With the rise of big data and machine learning, there have been unprecedented applications in the real world, from climate change adaptation and mitigation to human trafficking detection. However, a downside to these advances is that many of these models are not interpretable, in that we don't know what is going on inside and how the models are making their decisions and predictions.
Dubbed "black boxes," these models are dangerous because their decisions can contain unforeseen biases.
In this talk, we discuss the variety of issues that black box machine learning models present and ways in which we can open them up. These include conducting in-depth ablation studies.
It surely is time-consuming and many times unappealing to work on breaking open black boxes, but this is necessary for security and equity in machine learning research and deployment, helping to uncover unforeseen biases in the decision making process, which is especially important in fields where biases and discrimination can exist.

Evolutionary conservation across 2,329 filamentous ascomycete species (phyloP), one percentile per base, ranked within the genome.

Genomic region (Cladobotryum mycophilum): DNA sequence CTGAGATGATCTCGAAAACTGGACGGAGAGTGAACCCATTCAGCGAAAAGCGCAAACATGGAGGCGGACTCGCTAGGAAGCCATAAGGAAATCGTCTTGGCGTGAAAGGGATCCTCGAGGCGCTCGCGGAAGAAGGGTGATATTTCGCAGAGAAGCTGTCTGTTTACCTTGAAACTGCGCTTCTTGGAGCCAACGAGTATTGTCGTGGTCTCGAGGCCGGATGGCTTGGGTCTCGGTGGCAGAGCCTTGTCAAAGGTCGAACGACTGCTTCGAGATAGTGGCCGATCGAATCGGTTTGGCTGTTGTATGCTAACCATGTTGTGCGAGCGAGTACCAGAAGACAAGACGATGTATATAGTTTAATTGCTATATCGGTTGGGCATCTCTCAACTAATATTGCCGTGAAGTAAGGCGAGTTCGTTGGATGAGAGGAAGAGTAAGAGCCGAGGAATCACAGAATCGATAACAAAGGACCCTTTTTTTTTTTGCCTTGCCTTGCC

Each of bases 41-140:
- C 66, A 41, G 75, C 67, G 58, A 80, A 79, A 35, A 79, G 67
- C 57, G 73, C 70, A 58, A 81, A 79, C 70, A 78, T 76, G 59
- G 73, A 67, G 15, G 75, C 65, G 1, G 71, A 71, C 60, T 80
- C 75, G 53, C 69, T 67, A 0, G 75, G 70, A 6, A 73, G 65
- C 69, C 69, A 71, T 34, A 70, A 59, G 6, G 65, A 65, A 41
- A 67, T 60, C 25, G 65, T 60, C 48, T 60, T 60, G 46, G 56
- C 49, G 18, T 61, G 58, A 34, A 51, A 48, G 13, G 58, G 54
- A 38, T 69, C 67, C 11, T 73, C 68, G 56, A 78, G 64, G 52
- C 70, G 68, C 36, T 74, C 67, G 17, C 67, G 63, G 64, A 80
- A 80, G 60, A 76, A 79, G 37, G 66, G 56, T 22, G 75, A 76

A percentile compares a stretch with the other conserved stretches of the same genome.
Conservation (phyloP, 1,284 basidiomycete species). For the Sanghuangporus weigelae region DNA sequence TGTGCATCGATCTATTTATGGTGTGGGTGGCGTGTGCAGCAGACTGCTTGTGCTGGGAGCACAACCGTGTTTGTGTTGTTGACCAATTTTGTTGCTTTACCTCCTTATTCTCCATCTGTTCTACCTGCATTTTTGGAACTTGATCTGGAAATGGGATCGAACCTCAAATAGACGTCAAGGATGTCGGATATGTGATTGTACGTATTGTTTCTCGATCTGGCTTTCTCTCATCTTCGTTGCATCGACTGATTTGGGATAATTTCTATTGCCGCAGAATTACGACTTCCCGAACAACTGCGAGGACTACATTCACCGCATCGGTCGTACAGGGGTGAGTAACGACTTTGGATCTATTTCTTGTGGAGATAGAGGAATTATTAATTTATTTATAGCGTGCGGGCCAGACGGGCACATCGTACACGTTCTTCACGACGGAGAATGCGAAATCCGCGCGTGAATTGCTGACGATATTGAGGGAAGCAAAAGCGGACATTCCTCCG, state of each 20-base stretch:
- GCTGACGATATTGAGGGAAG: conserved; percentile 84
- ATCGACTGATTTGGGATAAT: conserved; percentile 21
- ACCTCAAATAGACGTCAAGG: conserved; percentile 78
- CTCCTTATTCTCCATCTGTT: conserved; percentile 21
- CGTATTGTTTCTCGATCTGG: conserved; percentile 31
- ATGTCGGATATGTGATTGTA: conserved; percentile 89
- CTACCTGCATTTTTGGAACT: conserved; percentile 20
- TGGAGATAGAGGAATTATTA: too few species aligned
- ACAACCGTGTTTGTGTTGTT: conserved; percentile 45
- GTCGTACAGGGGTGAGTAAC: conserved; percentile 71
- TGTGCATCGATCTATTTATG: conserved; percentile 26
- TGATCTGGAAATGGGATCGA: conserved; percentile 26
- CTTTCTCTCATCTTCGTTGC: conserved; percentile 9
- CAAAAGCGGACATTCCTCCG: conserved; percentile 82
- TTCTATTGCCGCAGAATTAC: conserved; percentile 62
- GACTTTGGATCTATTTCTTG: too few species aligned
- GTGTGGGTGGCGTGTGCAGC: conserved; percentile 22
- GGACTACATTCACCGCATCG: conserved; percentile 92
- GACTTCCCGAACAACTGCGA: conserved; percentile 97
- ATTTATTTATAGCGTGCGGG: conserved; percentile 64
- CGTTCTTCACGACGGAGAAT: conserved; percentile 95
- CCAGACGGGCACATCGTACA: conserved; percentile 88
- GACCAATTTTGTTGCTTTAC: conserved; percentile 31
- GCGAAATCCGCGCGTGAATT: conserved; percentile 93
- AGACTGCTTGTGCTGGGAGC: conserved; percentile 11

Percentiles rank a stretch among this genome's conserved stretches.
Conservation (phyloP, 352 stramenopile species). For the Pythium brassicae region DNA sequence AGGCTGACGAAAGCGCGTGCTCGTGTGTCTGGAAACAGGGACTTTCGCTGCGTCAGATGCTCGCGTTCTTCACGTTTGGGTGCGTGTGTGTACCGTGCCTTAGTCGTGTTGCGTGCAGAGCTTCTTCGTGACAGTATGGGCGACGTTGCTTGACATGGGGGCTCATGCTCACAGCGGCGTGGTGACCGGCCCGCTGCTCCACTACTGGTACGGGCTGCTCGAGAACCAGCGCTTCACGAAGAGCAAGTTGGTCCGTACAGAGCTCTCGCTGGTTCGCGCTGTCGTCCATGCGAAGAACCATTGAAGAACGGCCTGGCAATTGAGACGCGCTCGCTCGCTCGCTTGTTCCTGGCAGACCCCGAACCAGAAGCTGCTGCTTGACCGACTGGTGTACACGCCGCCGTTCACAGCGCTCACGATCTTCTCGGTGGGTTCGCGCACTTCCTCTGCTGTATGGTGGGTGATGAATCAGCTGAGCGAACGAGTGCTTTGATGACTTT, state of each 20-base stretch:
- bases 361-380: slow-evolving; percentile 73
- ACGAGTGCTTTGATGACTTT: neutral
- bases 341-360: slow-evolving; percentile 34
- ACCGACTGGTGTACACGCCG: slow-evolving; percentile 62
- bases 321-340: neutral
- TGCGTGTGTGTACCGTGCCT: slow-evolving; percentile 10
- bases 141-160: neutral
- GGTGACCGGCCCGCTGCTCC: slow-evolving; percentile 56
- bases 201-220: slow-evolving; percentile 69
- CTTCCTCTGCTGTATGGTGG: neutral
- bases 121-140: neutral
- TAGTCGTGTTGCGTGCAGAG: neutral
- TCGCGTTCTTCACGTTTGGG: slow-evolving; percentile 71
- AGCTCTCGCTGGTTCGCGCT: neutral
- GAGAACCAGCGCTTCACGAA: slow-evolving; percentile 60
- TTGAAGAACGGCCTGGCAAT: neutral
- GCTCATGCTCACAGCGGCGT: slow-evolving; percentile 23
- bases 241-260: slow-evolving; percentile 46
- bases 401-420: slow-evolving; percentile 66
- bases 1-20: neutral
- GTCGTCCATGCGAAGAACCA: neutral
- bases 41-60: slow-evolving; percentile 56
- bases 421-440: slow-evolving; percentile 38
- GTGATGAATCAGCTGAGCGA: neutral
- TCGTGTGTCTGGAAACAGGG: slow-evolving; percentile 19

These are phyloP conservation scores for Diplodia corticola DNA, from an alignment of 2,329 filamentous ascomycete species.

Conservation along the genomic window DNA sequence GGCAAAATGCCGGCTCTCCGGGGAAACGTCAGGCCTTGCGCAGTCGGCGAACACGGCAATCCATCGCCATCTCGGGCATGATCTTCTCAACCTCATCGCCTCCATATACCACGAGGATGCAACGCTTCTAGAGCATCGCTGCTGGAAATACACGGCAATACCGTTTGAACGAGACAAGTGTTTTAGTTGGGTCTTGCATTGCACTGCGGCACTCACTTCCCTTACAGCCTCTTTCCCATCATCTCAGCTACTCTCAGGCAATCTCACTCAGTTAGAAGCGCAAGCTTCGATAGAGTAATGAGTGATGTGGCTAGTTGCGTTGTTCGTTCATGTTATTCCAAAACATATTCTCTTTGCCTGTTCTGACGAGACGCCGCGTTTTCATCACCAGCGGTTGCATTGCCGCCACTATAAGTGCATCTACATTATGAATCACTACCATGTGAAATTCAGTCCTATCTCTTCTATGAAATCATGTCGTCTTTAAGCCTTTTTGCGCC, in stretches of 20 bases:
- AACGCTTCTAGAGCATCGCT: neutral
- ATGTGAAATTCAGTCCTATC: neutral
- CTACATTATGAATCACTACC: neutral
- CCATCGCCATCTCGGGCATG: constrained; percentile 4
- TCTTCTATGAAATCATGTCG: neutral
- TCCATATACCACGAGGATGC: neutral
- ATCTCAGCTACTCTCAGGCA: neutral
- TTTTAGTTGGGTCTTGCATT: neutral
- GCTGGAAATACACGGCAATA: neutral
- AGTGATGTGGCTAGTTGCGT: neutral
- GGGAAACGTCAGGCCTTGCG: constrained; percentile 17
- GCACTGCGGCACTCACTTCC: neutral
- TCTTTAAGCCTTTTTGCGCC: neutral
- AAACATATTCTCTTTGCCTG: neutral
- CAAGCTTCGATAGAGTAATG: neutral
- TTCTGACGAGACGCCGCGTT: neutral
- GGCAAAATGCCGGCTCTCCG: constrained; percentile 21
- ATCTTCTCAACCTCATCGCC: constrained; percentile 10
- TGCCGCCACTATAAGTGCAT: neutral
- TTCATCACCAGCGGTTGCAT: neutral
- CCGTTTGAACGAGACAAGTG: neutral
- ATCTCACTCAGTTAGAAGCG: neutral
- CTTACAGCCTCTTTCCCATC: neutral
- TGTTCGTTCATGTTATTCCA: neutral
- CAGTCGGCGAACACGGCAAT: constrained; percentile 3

Sabato dalle 16:45 alle 17:30
Thomas Y. Chen
Machine Learning Researcher
Thomas Chen is an early-career machine learning researcher from New Jersey that is passionate about machine learning, computer vision, and artificial intelligence. He is highly involved in science research, especially in applying ML and AI to real-world issues that face society (e.g. deep learning-based computer vision for damage assessment post-natural disaster). He has presented his work at workshop sessions at high-level conferences such as NeurIPS, and is an invited speaker at numerous conferences like the IEEE Conference on Technologies for Sustainability and the Energy Anthropology Network.